Failure of Accountant to inform of GST Demand Notice: Madras HC remands matter for Reconsideration [Read Order]

The show cause Notice and detailed notice, it was clear that the detailed notice deals with nine tax proposals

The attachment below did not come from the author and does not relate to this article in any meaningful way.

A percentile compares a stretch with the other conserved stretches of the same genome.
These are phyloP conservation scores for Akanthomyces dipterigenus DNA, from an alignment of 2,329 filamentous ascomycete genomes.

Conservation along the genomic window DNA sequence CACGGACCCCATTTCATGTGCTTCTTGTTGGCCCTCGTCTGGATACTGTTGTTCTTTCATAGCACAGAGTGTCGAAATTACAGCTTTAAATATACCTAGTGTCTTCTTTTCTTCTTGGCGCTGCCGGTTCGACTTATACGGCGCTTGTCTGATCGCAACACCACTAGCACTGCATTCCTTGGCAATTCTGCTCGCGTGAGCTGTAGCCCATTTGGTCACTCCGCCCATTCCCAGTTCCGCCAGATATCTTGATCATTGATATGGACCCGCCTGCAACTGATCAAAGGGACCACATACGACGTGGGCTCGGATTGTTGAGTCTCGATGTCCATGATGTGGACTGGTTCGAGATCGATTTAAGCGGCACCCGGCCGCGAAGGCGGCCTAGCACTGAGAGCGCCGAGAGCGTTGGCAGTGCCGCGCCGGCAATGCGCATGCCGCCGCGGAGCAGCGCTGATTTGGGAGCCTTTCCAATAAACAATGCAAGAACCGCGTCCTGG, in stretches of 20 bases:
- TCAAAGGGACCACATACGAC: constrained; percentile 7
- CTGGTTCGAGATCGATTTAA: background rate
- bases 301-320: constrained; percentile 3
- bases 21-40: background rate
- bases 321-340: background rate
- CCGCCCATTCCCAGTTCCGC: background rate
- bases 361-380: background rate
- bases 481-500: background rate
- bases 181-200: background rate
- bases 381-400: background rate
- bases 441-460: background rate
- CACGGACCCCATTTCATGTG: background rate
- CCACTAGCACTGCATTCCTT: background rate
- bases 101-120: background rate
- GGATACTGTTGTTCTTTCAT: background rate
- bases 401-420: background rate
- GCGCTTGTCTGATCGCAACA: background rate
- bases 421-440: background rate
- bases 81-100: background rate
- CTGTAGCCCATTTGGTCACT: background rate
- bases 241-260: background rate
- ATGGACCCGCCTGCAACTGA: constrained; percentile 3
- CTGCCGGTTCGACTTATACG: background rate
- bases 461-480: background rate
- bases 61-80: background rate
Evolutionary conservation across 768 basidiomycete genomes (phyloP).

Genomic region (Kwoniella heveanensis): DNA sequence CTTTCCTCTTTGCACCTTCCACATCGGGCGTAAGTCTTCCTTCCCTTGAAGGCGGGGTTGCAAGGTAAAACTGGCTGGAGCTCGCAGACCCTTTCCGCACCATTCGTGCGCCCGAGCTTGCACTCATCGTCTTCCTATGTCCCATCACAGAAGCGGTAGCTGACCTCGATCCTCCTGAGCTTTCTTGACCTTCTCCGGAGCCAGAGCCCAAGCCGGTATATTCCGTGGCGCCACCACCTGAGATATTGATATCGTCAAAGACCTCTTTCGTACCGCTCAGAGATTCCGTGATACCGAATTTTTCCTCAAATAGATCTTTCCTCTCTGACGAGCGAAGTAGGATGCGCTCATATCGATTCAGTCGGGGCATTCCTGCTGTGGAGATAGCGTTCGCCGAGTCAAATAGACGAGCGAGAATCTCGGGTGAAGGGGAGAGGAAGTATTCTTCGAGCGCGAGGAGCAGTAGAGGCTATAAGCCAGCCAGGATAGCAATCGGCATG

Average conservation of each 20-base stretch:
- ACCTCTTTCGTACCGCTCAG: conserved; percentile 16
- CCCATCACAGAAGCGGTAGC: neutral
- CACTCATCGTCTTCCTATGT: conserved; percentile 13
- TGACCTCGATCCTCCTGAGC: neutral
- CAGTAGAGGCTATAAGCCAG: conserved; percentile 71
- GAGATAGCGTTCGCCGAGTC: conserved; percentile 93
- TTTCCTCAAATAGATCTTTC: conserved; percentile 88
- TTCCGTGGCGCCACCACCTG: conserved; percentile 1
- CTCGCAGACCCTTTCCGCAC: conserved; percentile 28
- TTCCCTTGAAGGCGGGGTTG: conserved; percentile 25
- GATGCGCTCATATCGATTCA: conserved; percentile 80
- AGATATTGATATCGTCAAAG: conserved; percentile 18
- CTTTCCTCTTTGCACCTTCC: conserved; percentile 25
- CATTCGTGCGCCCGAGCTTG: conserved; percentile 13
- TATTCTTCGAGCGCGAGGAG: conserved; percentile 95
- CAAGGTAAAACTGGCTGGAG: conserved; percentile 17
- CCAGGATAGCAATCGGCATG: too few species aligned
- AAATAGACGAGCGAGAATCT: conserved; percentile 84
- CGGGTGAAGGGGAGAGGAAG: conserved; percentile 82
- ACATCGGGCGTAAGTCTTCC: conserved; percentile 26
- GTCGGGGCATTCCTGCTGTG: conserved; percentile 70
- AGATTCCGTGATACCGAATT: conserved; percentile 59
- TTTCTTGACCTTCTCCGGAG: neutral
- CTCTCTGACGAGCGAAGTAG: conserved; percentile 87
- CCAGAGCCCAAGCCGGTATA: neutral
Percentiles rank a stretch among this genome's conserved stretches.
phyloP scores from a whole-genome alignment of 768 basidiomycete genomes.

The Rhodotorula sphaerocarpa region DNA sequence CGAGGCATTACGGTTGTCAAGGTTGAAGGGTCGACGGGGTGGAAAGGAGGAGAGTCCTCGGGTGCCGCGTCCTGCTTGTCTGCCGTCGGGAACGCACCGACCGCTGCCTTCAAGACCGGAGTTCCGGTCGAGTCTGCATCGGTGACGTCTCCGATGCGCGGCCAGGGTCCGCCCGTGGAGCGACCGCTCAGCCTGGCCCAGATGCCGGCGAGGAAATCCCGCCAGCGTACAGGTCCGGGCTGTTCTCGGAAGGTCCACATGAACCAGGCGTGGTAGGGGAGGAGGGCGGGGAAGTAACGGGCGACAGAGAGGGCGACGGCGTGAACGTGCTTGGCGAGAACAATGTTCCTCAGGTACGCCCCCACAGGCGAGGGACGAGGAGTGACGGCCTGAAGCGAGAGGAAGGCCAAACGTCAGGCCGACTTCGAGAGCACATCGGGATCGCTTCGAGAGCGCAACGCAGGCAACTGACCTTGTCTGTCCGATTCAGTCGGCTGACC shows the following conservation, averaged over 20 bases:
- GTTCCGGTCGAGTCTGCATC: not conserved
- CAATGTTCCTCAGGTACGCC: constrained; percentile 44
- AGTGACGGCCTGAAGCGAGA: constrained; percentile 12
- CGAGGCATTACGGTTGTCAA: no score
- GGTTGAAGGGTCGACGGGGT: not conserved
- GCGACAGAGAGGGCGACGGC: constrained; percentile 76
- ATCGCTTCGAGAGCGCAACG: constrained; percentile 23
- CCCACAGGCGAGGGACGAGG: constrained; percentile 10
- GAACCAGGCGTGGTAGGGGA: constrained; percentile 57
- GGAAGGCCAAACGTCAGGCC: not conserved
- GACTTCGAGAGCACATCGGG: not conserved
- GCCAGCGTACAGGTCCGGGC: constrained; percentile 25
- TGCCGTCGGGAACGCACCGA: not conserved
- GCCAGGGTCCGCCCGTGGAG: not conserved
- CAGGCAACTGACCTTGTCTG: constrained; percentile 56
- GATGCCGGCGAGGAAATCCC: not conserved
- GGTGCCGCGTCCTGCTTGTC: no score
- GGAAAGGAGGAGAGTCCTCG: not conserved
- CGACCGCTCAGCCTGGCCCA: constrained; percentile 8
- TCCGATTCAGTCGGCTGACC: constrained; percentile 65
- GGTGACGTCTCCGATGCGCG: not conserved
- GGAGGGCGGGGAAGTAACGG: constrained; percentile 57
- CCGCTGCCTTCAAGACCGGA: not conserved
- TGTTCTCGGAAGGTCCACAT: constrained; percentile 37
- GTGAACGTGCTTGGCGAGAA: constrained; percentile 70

The Madras High Court remanded the matter for reconsideration due to the failure of an accountant to inform the client of a Goods and Service Tax ( GST ) demand notice. An order in original dated 31.01.2024 in respect of assessment period 2018-2019 was  challenged both on the ground that the petitioner did not have a reasonable opportunity to contest the tax demand on merits and on the ground that the impugned order travels beyond the scope of the show cause notice. An intimation dated 13.09.2023 was issued to the petitioner in respect of about nine defects. This was followed by a show cause notice dated 10.10.2023. The show cause notice also dealt with the above mentioned nine defects in the detailed notice. The petitioner asserts that he was unable to participate in proceedings by responding to the above on account of his Accountant not informing him about the proceedings. The present writ petition was filed in the said facts and circumstances Mr.B.Sivaraman, representing the petitioner, referred to the show cause notice in Form DRC-01 and pointed out that the tax proposal is for an aggregate sum of Rs.1,32,42,139/-. He points out that the detailed notice travels beyond the scope of the summary. By comparing the detailed notice to the impugned order, he points out that even the detailed notice did not refer to interest or penalty liability, whereas the impugned order imposes such liability. Mr.C.Harsha Raj, representing the Additional Government Pleader, accepted notice for the respondent. He points out that these proceedings arose out of an inspection conducted in March 2023. He also submits that principles of natural justice were complied with by issuing intimation dated 13.09.2023, show cause notice dated 09.10.2023 and two reminders.  It was clear that the detailed notice deals with nine tax proposals. The said nine tax proposals correspond to those specified in the earlier intimation. It is, however, noticeable that there was no proposal with regard to interest and penalty. In the impugned order, penalty was imposed at 10%. Thus, as regards interest and penalty, the petitioner did not have an opportunity to respond to the proposal. For such a reason, the order calls for interference. Since the petitioner did not respond in spite of several opportunities being provided, it is just and appropriate that the petitioner be put on terms. On instructions, learned counsel for the petitioner agrees to remit 10% of the disputed tax demand as a condition for remand. The single bench of Justice Senthil Kumar Ramamoorthy observed that the impugned order dated 31.01.2024 shall be treated as a show cause notice and the petitioner is permitted to respond thereto within four weeks from the date of receipt of a copy of this order. The petitioner shall also remit 10% of the disputed tax demand within the aforesaid period. Upon receipt thereof and on being satisfied that 10% of the disputed tax demand was received, the respondent is directed to provide a reasonable opportunity to the petitioner, including a personal hearing, and thereafter issue a fresh order within a period of three months from the date of receipt of the petitioner’s reply. Accordingly, the writ petition was disposed of.

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